This paper explores how women and non-binary Latinx Community Workers (LCWs) in Toronto, Canada, negotiate their identities, citizenship practices and politics in relation to settler colonialism and decolonization. We demonstrate how LCWs enact a Latinx decolonial politic of belonging, an alternative way of practicing citizenship that strives to simultaneously challenge both Canadian and Latin American settler colonialism. This can be seen when LCWs refuse to be recognized on white settler terms as “proud Canadians,” and create community-based learning initiatives that incite conversations among everyday Latinx community members around Canada’s settler colonial history and present, Indigenous worldviews, as well as race and settler colonialism in Latin America. We consider how LCWs’ enactments of a Latinx decolonial politic of belonging serve as small, incomplete, but crucial steps towards decolonization.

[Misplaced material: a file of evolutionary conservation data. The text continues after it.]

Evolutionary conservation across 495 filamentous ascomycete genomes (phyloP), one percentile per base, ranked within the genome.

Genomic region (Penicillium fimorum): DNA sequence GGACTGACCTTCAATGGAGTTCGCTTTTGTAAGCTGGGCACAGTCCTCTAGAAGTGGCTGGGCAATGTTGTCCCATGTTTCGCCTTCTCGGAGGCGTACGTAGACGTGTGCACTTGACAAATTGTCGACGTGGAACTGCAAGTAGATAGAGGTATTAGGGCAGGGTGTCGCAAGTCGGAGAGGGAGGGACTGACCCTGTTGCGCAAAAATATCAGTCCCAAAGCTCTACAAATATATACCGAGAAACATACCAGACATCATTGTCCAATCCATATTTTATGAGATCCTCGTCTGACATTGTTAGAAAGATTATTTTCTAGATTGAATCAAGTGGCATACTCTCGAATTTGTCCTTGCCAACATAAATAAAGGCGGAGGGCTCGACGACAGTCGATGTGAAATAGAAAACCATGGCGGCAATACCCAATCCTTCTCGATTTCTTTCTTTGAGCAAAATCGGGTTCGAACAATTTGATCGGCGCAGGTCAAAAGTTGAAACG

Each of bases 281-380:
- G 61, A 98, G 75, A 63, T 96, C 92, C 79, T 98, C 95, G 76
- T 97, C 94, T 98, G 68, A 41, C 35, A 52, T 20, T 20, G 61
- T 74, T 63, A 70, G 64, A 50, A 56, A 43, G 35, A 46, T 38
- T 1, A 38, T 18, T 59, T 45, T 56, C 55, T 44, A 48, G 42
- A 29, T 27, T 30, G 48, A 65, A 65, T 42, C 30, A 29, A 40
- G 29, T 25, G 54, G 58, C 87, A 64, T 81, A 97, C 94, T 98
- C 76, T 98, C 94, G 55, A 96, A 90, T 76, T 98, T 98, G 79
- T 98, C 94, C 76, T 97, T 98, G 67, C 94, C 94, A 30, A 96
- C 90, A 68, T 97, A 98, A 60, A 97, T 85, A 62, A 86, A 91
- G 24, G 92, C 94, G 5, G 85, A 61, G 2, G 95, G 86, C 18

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We would like to acknowledge Nira Elgueta, Maria Montejo and Janet Romero-Leiva for their invaluable contributions to Cuentos del Sur, as well as the leadership of the Working Women Community Center and PODER for making this kind of program available to community members. We are deeply grateful to Latinx community workers and the mujeres who participated in the program for sharing their stories with us and for all their work in reimagining how we can create and sustain community with cari?o. Thank you to the anonymous reviewers for their insightful feedback and to the special issue editors Soma Chatterjee and Tania Das Gupta and Editor-in-Chief David Butz, for their generous support of this paper and making space for these important conversations.
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- Latinx identities
- settler colonialism